If you or I were to start a business selling coffee, we would set prices that followed classic economic rules – as high as possible to increase profits but not so high as to hurt sales. We would keep an eye on competitor prices and worry that customers might not want our coffee or worse, that an economic slump would force people to make their own coffee. A lot of people think that health plans follow these rules. They don’t.

Let’s start with the basics. If Starbucks and Tully’s agreed to share price and cost information to reduce the risk of underpricing and stabilize profits, both of them would face criminal and civil penalties for violating state and federal antitrust laws. But, when insurance companies share price and cost information to stabilize insurance market prices, it’s legal. Over six decades ago, Congress exempted the “business of insurance” from federal antitrust law.

In 1945, Congress adopted the McCarran-Ferguson Act to preserve state regulation of insurance and the ability of insurers to share price and cost data. The Act was in response to a Supreme Court case that said federal antitrust law applied to insurers. In an era before computers and FedEx, people worried about data collection and analysis and the potential for bankrupt insurers resulting from faulty pricing. (Hmmm…that didn’t help AIG.) BUT, the exemption from these federal laws don’t apply if the state fails to regulate.

Naturally, states adopted rules to regulate insurance prices to preserve states’ right to govern insurers and to prevent insurer liability under federal antitrust laws. I’ll leave to another time a discussion of how well this turned out or whether 50 different states should be regulating national insurance markets or whether the insurance industry still needs antitrust protection. For now, it’s the law.

So, here is a stubborn fact for armchair economists – health insurance prices in Washington State are governed by law. Health insurers cannot just pick a price and go with it. Why not? If the price is too low, the company will go bankrupt and consumers, doctors, and hospitals will not get paid. The whole point of insurance is to collect enough money now to pay for future health care without knowing for sure what the price of care will be or the kind of care people will need.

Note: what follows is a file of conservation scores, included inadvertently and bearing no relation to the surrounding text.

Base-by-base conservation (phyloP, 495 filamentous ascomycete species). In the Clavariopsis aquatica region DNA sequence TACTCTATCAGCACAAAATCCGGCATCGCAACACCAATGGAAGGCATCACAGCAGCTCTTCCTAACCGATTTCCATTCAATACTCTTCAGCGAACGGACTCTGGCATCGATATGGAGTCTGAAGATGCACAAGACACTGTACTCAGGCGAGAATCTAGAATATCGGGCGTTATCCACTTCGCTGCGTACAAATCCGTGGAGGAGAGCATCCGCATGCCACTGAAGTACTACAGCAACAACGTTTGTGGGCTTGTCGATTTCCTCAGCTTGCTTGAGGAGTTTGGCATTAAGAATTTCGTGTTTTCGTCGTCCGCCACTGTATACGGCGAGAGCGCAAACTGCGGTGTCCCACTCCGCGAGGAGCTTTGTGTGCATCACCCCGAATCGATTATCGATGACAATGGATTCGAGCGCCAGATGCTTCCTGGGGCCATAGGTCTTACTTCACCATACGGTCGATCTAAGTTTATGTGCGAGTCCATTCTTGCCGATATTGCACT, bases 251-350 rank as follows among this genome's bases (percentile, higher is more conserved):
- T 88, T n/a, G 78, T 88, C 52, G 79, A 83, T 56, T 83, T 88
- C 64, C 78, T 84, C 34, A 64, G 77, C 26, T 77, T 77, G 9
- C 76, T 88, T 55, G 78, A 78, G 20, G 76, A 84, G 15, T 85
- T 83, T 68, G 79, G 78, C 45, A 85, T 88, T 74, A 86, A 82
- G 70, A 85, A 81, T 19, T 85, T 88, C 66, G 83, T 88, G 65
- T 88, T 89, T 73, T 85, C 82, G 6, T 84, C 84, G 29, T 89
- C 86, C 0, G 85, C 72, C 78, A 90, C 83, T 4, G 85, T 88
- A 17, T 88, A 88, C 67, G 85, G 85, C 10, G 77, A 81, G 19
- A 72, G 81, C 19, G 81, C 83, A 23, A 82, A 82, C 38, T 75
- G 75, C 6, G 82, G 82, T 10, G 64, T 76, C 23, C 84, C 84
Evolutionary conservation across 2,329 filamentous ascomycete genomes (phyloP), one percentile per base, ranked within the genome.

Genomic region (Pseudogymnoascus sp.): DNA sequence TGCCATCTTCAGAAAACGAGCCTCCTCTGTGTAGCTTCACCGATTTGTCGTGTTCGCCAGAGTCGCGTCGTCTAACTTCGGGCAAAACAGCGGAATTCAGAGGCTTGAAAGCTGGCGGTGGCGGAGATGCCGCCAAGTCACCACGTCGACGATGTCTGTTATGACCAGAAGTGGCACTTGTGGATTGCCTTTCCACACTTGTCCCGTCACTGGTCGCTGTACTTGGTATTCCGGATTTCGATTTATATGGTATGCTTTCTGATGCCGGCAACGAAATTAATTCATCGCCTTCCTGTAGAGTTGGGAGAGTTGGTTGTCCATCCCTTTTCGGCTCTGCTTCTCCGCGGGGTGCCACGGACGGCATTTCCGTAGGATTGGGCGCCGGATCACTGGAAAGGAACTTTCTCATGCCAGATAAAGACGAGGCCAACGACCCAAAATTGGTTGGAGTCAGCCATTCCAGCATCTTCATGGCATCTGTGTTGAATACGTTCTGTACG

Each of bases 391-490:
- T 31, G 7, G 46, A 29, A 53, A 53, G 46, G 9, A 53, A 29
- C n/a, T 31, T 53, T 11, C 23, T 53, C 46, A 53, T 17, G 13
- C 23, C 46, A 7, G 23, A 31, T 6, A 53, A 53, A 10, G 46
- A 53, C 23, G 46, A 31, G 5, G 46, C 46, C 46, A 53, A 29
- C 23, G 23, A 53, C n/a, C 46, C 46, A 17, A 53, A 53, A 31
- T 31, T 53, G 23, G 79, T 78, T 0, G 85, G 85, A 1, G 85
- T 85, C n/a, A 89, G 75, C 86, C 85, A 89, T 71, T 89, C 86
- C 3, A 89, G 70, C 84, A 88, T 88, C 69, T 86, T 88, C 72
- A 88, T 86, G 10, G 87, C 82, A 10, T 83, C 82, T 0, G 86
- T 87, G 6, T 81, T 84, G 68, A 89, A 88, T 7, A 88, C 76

On the other hand, if the price is too high, people can’t afford health insurance and the money that could be spent on health care gets spent on executive bonuses. Insurance regulators want health insurers to stick around, to be stable, to be like Goldilocks – not too hot, not too cold – not too cheap, not too expensive.

In Washington, the basic standard for insurance prices is this: “Premium rates for insurance shall not be excessive, inadequate, or unfairly discriminatory.” (RCW 48.19.020 first adopted in 1947.) That last part, “unfairly discriminatory” means that insurance companies have to prove that a price difference is related to risk and is not based upon an illegal factor such as race or in some cases, sex. Different price rules apply to different types of insurance companies and health plans.

For example, insurers must give the Commissioner 60 days to review the new prices of individual health insurance plans before the company can charge the new price. But, the Commissioner might reject the new price because the price exceeds legal limits. (Here’s one of the newer state laws.) Group health plans face a variety of different pricing rules. (Here’s some complicated regulatory formulas for group health plans sold by certain types of “carriers”.)

OK, so now you are bored. Here’s the point. Health insurance companies in Washington State have never been able to set prices for coverage the way Starbuck’s sets prices for coffee. (We’ve never had death panels either.) In the history of Washington health insurance, companies have gone broke, been forced to merge, or left the state because of price and profit. The ravages of health care inflation and the vagaries of predicting risk have left a handful of insurance companies with large market shares.

Now after 65 years of state regulation of health insurance rates, we add federal regulation of health plan rates. In some states where rate regulation has been weak, the new federal health care reform law will be an improvement. For states like Washington where denying rate increases has been a political tradition (the Commissioner is elected), the federal reforms will have less of an impact.

But before you go all soft and cry for the poor health insurance companies, remember why we insist on fair and strong regulation – the market rules that apply to a regular business don’t apply to the “business of insurance.” It’s a whole different world. Oh and by the way, let’s remember that the companies “negotiate” the prices they will pay your doctor for your care. We’ll tackle that another time.

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